Smithsonian Museum of Natural History
It was pretty fun metro-ing into DC with Annie and her friend, Nguyen. I’ve seen some of these exhibits several times, and I am astonished by how much I take away every time I visit.
I can’t tell you how many times I’ve looked at the cross sections of these particular meteorites, and yet every time I see them, it’s always a new and fascinating experience. To actually see these things up close blows my mind away. There are vast amounts of metals and minerals in space waiting to be found, just like this.
If you put the materialism aside, there’s a part of me that would love to own a piece of space in the form of a watch. What you see here is a Jaeger Le-Coultre master calendar watch with a small cross section of iron meteorite on the face. The naturally occurring pattern in the iron is money.
For now I need to reduce my spending. So no expensive watches. Instead, I will look into only expensive camera lenses. Hah! On a side note, I’m really digging this new Nikon 24mm f1.4 lens. It’s a beast to lug around, but I’m really pleased with the results.
I’m actually more interested in natural shapes and inclusions of minerals versus the cut and polished gemstones. This thing looks like it should be a planet in some sort of sci-fi movie.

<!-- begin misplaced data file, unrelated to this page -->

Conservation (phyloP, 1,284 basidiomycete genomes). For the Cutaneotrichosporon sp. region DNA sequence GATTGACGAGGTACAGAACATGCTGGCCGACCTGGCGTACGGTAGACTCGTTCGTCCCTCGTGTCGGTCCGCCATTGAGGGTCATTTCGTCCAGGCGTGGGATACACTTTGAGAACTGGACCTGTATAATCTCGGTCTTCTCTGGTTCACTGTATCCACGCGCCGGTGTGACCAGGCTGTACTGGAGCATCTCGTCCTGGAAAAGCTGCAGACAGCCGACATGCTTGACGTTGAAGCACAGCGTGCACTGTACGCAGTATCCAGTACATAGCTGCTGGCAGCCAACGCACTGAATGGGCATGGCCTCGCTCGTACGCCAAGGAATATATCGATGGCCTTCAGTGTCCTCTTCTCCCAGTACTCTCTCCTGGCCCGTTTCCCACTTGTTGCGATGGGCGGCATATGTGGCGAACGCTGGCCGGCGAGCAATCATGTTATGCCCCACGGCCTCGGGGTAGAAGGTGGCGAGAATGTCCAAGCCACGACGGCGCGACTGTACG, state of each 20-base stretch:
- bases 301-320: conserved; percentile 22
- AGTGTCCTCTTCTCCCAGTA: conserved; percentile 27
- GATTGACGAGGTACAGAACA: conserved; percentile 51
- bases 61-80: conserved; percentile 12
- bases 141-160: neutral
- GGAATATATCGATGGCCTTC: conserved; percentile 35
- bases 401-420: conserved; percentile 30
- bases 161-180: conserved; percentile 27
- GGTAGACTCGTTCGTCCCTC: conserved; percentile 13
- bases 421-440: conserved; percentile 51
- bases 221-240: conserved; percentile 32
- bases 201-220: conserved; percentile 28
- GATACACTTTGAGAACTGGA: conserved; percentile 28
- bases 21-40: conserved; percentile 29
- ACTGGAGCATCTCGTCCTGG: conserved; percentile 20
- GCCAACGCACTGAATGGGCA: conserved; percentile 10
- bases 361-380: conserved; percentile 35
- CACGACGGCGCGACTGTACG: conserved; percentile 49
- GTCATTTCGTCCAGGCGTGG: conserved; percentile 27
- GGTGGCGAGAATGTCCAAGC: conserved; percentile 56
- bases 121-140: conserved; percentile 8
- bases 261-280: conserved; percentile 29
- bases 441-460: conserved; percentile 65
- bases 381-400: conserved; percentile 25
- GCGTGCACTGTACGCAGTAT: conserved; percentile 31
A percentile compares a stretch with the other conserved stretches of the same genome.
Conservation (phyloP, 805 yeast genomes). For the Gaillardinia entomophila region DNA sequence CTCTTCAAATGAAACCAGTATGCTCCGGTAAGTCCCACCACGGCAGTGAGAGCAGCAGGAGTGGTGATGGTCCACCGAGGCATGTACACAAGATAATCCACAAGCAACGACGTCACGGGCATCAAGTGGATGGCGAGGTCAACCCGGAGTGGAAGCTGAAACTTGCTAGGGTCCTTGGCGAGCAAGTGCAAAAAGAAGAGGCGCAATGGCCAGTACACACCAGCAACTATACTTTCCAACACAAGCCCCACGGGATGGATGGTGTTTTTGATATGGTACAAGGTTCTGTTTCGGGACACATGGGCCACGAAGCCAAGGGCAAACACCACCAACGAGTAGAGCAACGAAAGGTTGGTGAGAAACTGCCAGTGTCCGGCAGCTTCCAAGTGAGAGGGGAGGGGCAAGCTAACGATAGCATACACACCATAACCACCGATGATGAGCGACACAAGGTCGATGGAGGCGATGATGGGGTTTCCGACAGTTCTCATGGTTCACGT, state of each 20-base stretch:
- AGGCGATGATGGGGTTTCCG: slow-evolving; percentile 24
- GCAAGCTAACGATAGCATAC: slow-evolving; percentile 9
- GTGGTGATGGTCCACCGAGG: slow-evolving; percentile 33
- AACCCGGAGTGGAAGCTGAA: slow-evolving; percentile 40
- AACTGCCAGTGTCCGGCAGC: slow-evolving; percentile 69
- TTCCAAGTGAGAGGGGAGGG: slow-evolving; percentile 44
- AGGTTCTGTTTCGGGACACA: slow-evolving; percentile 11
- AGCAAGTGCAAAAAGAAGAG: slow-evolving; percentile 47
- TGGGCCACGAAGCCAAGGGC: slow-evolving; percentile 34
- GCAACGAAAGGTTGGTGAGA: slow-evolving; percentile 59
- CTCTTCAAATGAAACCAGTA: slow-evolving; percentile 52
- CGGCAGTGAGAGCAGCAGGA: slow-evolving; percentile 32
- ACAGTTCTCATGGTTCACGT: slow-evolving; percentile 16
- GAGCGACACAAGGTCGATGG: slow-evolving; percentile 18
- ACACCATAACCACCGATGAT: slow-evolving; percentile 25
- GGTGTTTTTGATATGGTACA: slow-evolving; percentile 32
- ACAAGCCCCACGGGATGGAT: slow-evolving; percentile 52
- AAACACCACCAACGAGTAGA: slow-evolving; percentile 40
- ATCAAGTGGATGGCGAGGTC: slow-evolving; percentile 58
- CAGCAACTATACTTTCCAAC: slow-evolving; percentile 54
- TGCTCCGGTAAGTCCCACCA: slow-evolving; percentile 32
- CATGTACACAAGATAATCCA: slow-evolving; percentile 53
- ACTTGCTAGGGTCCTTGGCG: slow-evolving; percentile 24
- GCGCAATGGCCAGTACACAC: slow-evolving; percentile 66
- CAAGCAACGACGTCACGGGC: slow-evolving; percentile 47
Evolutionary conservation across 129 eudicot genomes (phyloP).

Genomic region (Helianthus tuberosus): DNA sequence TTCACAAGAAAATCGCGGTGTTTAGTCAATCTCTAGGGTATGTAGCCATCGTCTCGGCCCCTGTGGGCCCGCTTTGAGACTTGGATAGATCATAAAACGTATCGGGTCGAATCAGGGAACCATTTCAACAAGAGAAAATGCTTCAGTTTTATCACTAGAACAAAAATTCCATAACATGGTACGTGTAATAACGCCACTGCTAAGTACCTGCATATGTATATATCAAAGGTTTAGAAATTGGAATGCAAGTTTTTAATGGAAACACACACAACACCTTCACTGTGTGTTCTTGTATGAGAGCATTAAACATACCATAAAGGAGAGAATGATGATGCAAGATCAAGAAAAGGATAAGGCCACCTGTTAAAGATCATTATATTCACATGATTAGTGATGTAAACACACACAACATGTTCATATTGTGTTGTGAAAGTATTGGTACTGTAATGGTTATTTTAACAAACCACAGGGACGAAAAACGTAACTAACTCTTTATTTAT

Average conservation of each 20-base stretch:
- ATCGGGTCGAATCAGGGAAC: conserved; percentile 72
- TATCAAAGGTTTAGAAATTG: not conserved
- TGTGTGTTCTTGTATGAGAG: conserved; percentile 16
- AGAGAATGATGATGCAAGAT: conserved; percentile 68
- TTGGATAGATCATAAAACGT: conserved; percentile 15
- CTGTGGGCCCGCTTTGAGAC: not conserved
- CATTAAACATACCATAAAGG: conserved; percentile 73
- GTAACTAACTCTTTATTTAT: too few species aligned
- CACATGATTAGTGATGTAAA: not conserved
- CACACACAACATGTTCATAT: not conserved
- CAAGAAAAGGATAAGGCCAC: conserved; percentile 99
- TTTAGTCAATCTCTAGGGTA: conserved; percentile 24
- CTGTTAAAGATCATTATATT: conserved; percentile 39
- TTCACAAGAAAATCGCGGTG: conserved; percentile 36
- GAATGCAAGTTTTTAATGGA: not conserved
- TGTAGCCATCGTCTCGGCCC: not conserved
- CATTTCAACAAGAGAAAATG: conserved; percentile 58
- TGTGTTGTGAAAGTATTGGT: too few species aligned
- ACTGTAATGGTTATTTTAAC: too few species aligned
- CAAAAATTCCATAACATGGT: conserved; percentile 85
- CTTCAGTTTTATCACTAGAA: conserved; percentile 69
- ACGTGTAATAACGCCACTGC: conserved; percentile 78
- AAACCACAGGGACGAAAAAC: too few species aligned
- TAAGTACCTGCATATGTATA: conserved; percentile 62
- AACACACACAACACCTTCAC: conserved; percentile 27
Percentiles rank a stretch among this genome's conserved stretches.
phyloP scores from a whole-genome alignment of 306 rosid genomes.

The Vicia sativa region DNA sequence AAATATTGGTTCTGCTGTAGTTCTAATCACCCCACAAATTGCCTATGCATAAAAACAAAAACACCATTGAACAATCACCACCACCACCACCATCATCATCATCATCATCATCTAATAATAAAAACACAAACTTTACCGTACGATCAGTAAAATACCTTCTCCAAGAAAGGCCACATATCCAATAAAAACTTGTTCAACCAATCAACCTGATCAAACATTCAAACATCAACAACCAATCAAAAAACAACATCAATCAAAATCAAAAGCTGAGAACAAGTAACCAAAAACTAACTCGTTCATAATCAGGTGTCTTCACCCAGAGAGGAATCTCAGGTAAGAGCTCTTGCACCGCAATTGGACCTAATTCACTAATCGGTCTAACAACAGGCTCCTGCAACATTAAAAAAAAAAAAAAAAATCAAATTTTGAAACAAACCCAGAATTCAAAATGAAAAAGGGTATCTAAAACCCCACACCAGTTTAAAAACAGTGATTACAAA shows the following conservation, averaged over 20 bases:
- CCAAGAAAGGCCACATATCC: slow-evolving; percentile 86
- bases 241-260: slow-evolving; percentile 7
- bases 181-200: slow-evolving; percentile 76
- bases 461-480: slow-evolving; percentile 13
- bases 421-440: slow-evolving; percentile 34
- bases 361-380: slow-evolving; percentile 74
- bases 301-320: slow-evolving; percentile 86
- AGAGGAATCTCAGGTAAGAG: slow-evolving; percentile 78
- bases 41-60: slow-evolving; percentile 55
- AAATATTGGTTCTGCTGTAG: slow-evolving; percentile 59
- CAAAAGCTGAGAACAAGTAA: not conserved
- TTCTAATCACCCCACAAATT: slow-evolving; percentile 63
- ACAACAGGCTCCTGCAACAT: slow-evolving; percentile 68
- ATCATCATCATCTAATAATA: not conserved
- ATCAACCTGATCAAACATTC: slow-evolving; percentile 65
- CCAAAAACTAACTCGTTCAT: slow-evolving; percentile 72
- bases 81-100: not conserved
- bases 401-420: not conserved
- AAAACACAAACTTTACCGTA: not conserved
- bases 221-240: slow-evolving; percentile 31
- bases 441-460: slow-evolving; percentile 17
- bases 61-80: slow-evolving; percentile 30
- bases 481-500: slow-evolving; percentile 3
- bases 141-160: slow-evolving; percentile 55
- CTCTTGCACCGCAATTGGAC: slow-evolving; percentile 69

Some of the naturally formed shapes are like miniature paintings. Millions of years of the earth’s history are visually captured within each one of these minerals. Each inclusion is unique and one-of-a-kind.
And I really liked this one. The little touches of orange are curious and beautiful. The tiniest bit of molecular contamination can create lovely visual accents.
Look at the shapes of all the metals (silver and copper) that have been formed from crevices of other rocks. Each shape is a natural sculpture that I could stare at for hours.
And here’s a picture of Annie showing off her moissanite next to the raw mineral crystal on display. She really likes the color, and it was pretty interesting seeing it next to the real thing.
And of course opal. The people who originally discovered it probably thought opal was an alien or god-like material. In its raw form and unpolished, it looks like it’s from the movie Avatar.
After the Smithsonian, we headed over to the Air and Space Museum. More on that later, so stay tuned.
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